HL Deb 04 November 2003 vol 654 c95WA
Lord Taylor of Warwick

asked Her Majesty's Government:

Why the Office for National Statistics understated Britain's latest national accounts by £800 million. [HL5079]

Lord McIntosh of Haringey

The information requested falls within the responsibility of the National Statistician who has been asked to reply.

Letter from the National Statistician, Mr Len Cook, to Lord Taylor of Warwick, dated 4 October 2003.

As National Statistician I have been asked to reply to your recent question on Britain's National Accounts. (HL5079).

I have assumed that your question refers to the estimate of gross domestic product (GDP) growth during the second quarter of 2003, which was revised from 0.3% to 0.6% in September 2003. This revision represents economic activity of approximately £800 million.

It is standard statistical procedure to revise previously published figures once new evidence becomes available. Revisions mainly arise from the availability of more rich and detailed information, as in this case, where results from a full survey of the construction industry gave a markedly different estimate of activity in this sector than had been provided by earlier model-based calculations, and early returns from the survey.

The magnitude of the revision to GDP was outside the range that is usually expected at this time, and arose from an unusually large revision to the estimate of activity in a single sector of the economy. The Office for National Statistics (ONS) is investigating whether this revision reflects ongoing difficulties in measuring a sector which is known to be volatile, and whether the sector measure itself meets our current expectations. We are also continually updating methods and adapting to shifts in the economic base of the United Kingdom.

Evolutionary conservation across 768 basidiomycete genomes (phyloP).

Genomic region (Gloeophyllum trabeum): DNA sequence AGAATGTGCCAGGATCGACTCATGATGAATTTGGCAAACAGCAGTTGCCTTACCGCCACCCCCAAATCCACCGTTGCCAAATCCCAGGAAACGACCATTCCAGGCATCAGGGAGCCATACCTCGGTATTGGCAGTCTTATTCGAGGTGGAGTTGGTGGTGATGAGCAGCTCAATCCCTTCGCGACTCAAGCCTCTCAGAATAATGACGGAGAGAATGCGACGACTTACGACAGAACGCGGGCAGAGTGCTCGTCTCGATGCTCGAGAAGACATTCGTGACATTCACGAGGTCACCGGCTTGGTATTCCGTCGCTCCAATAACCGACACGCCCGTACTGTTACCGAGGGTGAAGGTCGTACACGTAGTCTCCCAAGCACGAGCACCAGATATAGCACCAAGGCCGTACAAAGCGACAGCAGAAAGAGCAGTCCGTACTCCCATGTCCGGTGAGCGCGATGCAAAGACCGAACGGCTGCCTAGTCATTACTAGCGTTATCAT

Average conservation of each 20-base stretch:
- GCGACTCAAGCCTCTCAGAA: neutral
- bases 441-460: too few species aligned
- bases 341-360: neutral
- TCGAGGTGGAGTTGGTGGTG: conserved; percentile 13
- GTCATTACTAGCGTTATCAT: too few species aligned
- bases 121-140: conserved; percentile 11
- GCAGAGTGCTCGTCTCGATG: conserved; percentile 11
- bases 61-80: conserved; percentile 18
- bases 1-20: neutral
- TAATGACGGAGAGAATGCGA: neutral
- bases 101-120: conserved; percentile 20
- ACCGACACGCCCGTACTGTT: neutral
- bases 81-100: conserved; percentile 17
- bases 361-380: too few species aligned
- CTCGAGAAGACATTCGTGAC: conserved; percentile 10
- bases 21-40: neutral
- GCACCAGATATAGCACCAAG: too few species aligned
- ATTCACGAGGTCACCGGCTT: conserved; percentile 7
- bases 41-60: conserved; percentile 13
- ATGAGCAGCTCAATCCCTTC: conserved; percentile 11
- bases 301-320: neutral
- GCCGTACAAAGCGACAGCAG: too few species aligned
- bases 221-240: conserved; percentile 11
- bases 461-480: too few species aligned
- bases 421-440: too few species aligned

Further information regarding this revision to GDP appears in the Quarterly National Accounts Briefing Note which is available on the National Statistics website at: http://www.statistics.gov.uk/ pdfdir/qnabrief0903.pdf.

Whenever revisions are made, we publish them in an honest and transparent manner, under the terms of the National Statistics Code of Practice. Furthermore, we periodically publish analyses of the revisions made to the GDP figures, so that users can assess the nature and magnitude of the changes that have been made.